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X-E2 burst mode shooting?

X-E2

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10 replies to this topic

#1 ryan00013

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Posted 07 November 2013 - 05:14 PM

I'm curious about how the X-E2 handles in burst mode shooting in comparison to the X-Pro1. Basically, I am hoping the X-E2 performs the same way as the X-100s and basically every other camera, in that I can shoot a single photo in burst mode and simply hold down the shutter anytime I want a burst. 

 

When set to burst mode (both 3fps & 6fps), my X-Pro1 will automatically shoot two images with a single shutter press. This is annoying for a few reasons:

 

1. Extra time and effort to sort through image sets.

2. Louder shutter sound (I do a lot of documentary/street shooting)

 

Does the X-E2 exhibit this same behavior? Or will the camera allow you to take only a single frame if pressing the shutter button a single time in burst mode?

 

*note I know about the trick of "pressing the X-pro1 shutter button lightning quick" and it will only take one. This feels strange to shoot this way due to shutter lag.


Edited by ryan00013, 07 November 2013 - 05:15 PM.


#2 Miyata610

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Posted 07 November 2013 - 06:09 PM

My X-E1 shoots a single image if I'm quick with the press. In both 3fps and 6fps.

Edit....

Hmmm. Just tried my Contax RX, it's much easier to stop at one. I don't have anything else to compare.

Edited by Miyata610, 07 November 2013 - 06:22 PM.

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#3 Ken Bennett

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Posted 07 November 2013 - 07:06 PM

I have the same problem. With every other camera I own, I can easily shoot a single frame in the high-speed advance mode, even a 1D Mark IV at ten frames per second. Getting a single frame from the X-E1 is basically impossible, unless I do such a quick jab at the shutter that the whole camera is jarred. Not smooth....


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#4 ryan00013

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Posted 07 November 2013 - 07:15 PM

I have the same problem. With every other camera I own, I can easily shoot a single frame in the high-speed advance mode, even a 1D Mark IV at ten frames per second. Getting a single frame from the X-E1 is basically impossible, unless I do such a quick jab at the shutter that the whole camera is jarred. Not smooth....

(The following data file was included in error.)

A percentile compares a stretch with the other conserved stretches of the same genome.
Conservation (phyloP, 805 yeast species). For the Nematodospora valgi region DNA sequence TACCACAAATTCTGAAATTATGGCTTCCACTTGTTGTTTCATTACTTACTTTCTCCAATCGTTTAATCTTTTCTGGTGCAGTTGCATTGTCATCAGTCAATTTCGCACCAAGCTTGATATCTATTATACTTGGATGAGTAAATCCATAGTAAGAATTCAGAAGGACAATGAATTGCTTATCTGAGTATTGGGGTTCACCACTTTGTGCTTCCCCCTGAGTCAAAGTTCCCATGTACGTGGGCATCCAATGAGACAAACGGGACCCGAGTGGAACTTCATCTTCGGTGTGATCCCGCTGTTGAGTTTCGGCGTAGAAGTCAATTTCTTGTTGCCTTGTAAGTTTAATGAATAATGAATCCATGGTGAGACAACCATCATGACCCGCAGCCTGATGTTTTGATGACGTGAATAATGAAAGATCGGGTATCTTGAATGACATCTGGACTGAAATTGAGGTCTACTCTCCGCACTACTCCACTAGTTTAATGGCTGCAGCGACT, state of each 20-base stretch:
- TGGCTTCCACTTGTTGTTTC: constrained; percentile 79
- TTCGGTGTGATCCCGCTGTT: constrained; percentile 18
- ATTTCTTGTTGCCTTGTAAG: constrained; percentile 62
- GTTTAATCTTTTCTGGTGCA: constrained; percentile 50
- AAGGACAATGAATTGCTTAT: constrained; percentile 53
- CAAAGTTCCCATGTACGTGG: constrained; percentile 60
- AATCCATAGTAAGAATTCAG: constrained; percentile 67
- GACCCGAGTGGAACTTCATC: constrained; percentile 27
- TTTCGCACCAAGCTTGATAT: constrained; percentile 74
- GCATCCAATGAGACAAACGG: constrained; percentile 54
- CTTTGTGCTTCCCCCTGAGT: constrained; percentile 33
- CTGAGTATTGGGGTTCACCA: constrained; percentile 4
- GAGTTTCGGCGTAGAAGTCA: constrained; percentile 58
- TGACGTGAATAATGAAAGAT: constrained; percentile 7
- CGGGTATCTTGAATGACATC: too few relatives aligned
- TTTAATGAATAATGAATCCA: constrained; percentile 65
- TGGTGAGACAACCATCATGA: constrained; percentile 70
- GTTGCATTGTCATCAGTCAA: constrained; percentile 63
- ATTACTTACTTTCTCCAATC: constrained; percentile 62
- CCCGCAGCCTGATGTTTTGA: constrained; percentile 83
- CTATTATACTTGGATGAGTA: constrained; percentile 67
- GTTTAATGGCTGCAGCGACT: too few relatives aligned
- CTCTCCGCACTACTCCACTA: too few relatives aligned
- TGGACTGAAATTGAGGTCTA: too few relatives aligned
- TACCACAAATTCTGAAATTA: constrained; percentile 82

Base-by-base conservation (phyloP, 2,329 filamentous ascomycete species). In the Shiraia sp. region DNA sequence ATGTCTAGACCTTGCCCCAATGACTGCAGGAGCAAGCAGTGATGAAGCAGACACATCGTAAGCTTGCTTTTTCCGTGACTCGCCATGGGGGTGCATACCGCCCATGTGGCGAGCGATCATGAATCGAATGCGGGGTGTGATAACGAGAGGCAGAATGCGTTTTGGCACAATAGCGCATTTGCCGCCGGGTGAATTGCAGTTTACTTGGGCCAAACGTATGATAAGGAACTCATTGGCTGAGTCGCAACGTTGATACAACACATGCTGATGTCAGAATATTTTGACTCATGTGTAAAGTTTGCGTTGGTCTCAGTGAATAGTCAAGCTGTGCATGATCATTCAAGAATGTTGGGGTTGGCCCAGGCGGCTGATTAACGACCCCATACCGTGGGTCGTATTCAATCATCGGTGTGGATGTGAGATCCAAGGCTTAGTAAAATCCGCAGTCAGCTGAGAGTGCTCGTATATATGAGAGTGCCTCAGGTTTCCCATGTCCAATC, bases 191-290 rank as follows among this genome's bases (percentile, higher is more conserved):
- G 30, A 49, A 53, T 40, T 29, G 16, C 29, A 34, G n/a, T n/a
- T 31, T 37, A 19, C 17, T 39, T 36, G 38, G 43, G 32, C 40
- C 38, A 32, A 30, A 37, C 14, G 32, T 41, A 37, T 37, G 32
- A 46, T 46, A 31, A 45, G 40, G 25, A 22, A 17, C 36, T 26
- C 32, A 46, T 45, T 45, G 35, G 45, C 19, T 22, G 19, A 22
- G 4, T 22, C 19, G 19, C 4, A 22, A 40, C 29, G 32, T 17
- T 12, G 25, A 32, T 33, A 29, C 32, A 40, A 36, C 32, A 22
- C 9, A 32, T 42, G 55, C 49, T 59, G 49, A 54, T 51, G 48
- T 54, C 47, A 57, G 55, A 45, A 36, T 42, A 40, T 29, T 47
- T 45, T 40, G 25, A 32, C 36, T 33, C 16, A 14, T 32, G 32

Right, this is what I am looking to avoid. It feels strange to shoot that way.



#5 Arjay

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Posted 07 November 2013 - 07:18 PM

I have never managed to shoot just one frame if my X-E1 is in burst mode. I always get at least two frames. :(.

 

I generally try to avoid burst mode because the camera will always display only the first shot of a the burst sequence, and only show the rest of the sequence's pictures after you've pressed the Down Arrow button. Then, you can cycle through all shots of a sequence.

 

If you want to see the shots of another sequence, you have to exit from this mode by pressing Disp Back. Only then, you can select the first shot of the next sequence and repeart the operating sequence.

 

Tiresome.


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#6 AlbertInFrance

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Posted 08 November 2013 - 02:04 AM

If I read the specs aright the X-E2 no longer uses that horrible separate numbering system (sxxxx) and displaying bursts as videos. 

 

I'm a bit puzzled how other cameras 'know' when you want a single shot. With a burst speed of (e.g.) 5fps I'd expect that any firing pressure longer than 1/5 sec (200ms) would require the camera to fire subsequent shots in a burst. As it's quite difficult to get fingers to react that fast I would be surprised at any camera that behaves the way that some of our excellent colleagues describe above.

 

I will admit that the only other extensive experience I have with burst shooting stills dates back to the late 70's, so this is in no way a challenge.